London — OPEC is drafting an agreement that would institutionalize the producer group?soil market cooperation with Russia and other allies beyond their currentoutput cut agreement, which expires at the end of the year.
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OPEC Secretary General Mohammed Barkindo confirmed to S&P Global Platts thedraft agreement was in the works, which was first reported Thursday by UAEnewspaper The National in an interview with UAE energy minister Suhailal-Mazrouei.
"The aim is together with the secretary general to put together a draftagreement for this group to stay together for a longer time," Mazrouei toldthe newspaper, adding that it was "a work in progress" and providing no otherdetails.
Mazrouei, who currently holds the rotating OPEC presidency, said that he hopedthe pact could be signed by the end of the year.
The OPEC/non-OPEC production cut agreement commits OPEC and 10 partners, ledby the world?s largest crude producer Russia, to cut 1.8 million b/d insupplies to rebalance the market.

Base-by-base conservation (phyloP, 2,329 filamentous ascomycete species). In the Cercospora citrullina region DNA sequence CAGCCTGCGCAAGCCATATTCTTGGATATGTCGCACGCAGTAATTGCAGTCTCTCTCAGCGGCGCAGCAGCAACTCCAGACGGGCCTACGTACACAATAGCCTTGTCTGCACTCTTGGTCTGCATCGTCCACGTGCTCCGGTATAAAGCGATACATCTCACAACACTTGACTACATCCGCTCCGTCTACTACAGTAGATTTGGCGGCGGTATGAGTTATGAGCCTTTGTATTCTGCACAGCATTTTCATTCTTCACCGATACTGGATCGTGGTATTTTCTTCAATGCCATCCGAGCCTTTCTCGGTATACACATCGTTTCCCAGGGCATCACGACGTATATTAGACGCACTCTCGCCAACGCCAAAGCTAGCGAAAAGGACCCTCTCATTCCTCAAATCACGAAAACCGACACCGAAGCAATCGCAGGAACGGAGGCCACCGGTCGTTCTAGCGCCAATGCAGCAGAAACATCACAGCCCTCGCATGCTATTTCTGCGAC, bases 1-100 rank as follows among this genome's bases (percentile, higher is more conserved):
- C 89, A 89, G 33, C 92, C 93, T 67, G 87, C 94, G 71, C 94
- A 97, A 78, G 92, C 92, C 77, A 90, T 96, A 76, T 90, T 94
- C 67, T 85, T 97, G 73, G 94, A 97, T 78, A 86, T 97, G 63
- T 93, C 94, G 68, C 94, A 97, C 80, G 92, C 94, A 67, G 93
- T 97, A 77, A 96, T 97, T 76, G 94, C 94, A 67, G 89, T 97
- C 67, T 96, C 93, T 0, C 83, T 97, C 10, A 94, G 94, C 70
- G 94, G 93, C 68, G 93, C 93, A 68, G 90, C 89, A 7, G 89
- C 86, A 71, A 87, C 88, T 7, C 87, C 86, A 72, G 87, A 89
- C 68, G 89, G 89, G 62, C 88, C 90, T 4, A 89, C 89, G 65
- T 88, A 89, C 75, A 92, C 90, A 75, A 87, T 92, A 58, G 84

Barkindo has previously said that the cooperation between the 24 countries inthe supply cut agreement should be made permanent, but the comments indicatethat the platform may be close to being formalized.
Russian energy minister Alexander Novak could not immediately be reached forcomment, but in an interview with Platts on Tuesday, he said Russia was keento build a long-term relationship with OPEC kingpin Saudi Arabia and thebroader OPEC alliance.
"We understand that global demand for oil will continue to grow rapidly andthis demand will need to be met, so we will likely need to work together,including on upstream technology and joint projects to meet this growingdemand," Novak said, just before meeting with his Saudi counterpart Khalidal-Falih in Riyadh.
"Taking into account the current political and economic relationship andprojects that we're considering, I think our relationship will be of long-termnature," he added.
Falih, for his part, said in Oman last month that the coalition would seek tocontinue their stewardship of oil supply into 2019 and beyond, to give theindustry a smoother market in which to invest to meet future demand.
"It does not necessarily mean that sticking barrel by barrel to the samelimits or caps or targets of production country by country that we signed upto in 2016, but assuring stakeholders, investors, consumers and the globalcommunities that this is something that is here to stay," he said.
--Herman Wang, firstname.lastname@example.org
--Edited by Alisdair Bowles, email@example.com